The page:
Flex­i­bil­ity serves UA base­ball coaches well

Northwest Arkansas Democrat-Gazette - - THE SECOND PAGE - NATE ALLEN

FAYET­TEVILLE — Good coaches gen­er­ally fash­ion an iden­tity.

Great ones don’t pi­geon­hole their teams with the iden­tity they fash­ion.

Score Nate Thomp­son off to a great start, switch­ing his base­ball iden­tity from the Mis­souri State Bears to the Arkansas Ra­zor­backs.

Thomp­son was the hit­ting coach/re­cruit­ing co­or­di­na­tor for the Bears, who beat Arkansas two out of three times dur­ing the Fayet­teville Re­gional the Ra­zor­backs hosted last month at Baum Sta­dium.

Af­ter Mis­souri State’s sea­son ended with a Super Re­gional loss at TCU, Arkansas Coach Dave Van Horn hired Thomp­son as the Hogs’ hit­ting coach/re­cruit­ing co­or­di­na­tor.

Tony Vitello, Arkansas’ hit­ting coach/re­cruit­ing co­or­di­na­tor since 2014, had be­come Ten­nessee’s head coach.

Like Vitello, Thomp­son is re­garded an ex­cel­lent and en­er­getic re­cruiter.

What about hit­ting phi­los­o­phy? Is he about slug­gers belt­ing home runs or small ball steal­ing, bunting and hit and run?

“Per­son­ally, it doesn’t mat­ter to me,” Thomp­son replied. “It’s just all about run pro­duc­tion. And so whether it’s us driv­ing the ball or just find­ing a way to com­pete and grind and get on base and be­ing op­por­tunis­tic on the base paths play­ing small ball, I don’t care.”

Bet­ter to adapt what each does best than cookie-cut­ter adapt­ing them to what the coach re­put­edly coaches best.

“My style is to try and ex­ploit each guy’s strengths,” Thomp­son said. “And help them un­der­stand what they do well as a player and how they can fit into a good role for them­selves and us as a team to score runs. If what they do is hit the ball hard in the flat and run re­ally well, then that’s the thing we are go­ing to fo­cus on. If they are more of a power type guy, then I am go­ing to en­cour­age them to try and get their best swing off and drive the ball and hit dou­bles and homers. So it goes both ways.”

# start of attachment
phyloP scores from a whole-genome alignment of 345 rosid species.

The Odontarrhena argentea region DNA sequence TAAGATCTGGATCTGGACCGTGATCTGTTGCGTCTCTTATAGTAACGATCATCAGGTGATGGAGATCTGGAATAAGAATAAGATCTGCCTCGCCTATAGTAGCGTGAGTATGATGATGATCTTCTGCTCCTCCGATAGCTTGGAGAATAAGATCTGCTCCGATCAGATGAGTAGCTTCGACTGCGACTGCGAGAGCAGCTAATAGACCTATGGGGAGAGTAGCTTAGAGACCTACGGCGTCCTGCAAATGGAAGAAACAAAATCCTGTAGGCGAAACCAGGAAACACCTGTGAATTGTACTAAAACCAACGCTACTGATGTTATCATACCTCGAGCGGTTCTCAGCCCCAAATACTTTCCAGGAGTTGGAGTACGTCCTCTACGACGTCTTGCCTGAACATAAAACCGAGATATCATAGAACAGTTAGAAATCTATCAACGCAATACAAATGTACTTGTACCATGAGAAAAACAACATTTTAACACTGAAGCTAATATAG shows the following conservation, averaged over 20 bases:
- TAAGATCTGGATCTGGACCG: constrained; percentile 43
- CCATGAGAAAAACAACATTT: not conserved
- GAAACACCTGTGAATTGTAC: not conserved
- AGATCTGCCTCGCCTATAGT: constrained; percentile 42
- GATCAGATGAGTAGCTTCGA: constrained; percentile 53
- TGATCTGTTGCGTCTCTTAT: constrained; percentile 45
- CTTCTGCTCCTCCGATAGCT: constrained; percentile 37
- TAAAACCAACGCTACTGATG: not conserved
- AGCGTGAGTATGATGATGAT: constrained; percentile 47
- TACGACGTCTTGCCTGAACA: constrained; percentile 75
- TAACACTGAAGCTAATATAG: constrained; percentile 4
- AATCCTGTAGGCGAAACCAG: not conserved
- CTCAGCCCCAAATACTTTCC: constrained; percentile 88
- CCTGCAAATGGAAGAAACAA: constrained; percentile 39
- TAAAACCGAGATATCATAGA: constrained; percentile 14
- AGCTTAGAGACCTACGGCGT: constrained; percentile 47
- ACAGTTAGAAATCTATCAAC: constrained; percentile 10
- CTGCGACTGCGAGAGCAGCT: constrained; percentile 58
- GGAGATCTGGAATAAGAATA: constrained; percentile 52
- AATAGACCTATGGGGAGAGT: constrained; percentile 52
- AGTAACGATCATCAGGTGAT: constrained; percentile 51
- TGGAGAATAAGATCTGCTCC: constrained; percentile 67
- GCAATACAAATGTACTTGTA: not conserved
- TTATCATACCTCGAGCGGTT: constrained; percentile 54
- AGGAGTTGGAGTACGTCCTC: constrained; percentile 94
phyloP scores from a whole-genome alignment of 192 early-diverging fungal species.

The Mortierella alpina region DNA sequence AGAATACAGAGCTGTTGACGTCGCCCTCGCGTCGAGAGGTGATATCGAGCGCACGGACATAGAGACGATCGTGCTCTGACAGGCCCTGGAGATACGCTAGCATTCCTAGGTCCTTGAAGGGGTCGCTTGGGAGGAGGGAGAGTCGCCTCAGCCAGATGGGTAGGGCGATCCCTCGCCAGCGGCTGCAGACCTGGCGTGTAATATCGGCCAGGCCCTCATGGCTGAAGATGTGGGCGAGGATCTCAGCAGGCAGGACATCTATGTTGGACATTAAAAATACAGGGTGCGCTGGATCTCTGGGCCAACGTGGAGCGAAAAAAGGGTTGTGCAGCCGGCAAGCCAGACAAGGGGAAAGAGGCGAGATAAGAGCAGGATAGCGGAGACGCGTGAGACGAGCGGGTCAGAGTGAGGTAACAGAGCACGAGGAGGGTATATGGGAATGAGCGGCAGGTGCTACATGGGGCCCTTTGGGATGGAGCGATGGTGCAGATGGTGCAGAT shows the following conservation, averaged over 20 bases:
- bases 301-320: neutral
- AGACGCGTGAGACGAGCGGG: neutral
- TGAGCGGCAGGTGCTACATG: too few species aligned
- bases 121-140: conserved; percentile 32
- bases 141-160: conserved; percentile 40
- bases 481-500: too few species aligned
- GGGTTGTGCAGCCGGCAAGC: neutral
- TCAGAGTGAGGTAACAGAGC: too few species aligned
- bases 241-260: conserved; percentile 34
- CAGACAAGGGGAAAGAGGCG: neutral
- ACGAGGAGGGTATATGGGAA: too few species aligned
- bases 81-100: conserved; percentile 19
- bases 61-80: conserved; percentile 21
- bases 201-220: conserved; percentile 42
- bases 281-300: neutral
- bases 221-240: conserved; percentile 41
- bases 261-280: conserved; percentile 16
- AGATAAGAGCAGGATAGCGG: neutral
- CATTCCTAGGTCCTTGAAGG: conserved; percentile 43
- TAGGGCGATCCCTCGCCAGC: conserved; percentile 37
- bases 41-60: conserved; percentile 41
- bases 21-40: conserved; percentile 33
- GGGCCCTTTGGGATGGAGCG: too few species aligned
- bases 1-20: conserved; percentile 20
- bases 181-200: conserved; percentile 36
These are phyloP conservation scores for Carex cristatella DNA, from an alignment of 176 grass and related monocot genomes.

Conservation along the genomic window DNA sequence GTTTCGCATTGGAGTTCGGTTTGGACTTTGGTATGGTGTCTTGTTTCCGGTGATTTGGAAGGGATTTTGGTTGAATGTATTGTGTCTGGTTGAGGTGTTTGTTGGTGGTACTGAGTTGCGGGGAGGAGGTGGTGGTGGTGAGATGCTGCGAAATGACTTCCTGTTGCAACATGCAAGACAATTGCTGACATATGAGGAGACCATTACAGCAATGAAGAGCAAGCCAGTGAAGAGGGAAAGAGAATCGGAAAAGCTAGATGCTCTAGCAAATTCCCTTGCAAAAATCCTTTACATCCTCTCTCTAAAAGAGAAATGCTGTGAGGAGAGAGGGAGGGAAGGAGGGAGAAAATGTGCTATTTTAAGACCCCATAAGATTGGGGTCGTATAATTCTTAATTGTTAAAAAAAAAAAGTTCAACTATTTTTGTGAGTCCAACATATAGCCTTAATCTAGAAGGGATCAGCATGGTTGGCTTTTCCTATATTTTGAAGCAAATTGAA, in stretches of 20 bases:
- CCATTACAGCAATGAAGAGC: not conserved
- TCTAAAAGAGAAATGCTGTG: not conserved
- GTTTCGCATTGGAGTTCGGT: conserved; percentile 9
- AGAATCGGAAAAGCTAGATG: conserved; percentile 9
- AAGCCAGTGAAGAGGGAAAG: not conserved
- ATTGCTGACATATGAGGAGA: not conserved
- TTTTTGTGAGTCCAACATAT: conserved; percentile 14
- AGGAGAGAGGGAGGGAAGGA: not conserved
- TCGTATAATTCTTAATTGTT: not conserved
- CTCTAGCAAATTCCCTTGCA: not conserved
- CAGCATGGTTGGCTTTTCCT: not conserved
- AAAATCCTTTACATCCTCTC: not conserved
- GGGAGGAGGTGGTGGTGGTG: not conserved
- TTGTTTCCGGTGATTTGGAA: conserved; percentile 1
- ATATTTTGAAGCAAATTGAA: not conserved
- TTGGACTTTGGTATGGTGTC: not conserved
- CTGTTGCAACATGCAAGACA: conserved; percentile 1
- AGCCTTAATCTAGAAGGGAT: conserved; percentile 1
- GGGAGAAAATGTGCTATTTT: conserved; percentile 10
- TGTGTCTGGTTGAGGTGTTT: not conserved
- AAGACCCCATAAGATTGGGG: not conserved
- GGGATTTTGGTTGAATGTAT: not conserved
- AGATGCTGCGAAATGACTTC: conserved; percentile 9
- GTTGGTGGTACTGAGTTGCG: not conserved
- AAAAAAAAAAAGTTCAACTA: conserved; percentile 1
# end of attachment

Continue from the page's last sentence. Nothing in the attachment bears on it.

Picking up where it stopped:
So it has gone with Van Horn since be­com­ing the Ra­zor­backs’ head coach in 2003. He’s adapted while the NCAA var­i­ously al­tered com­po­si­tion of the bats and seams of the base­ball ad­just­ing to the col­lege game’s of­fen­sive ex­tremes of home run feasts and famines.

The 45-19 Ra­zor­backs hit an SEC-lead­ing 83 home runs in 2017.

How­ever, Van Horn pro­jected los­ing 37 home runs and 156 RBI from ju­niors Chad Span­berger, Luke Bon­field and Car­son Shaddy in the Ma­jor League Base­ball Draft.

Arkansas would play more small ball in 2018, Van Horn said be­tween the sea­son’s end and the draft’s be­gin­ning.

Un­ex­pect­edly, Bon­field (nine home runs and 49 RBI) and Shaddy (eight home runs and 40 RBI) did not get drafted and will re­turn as se­niors.

Van Horn says that some­what changes his pro­jected 2018 philo­soph­i­cal shift, but not en­tirely.

“We do have some ath­letic, young guys com­ing in,” Van Horn said. “Are they go­ing to play ev­ery day? We’ll see. There are some guys that can run and they can swing it, too.”

The sit­u­a­tion beck­ons for a ver­sa­tile hit­ting coach.

Philo­soph­i­cally, it seems Van Horn has hired one.

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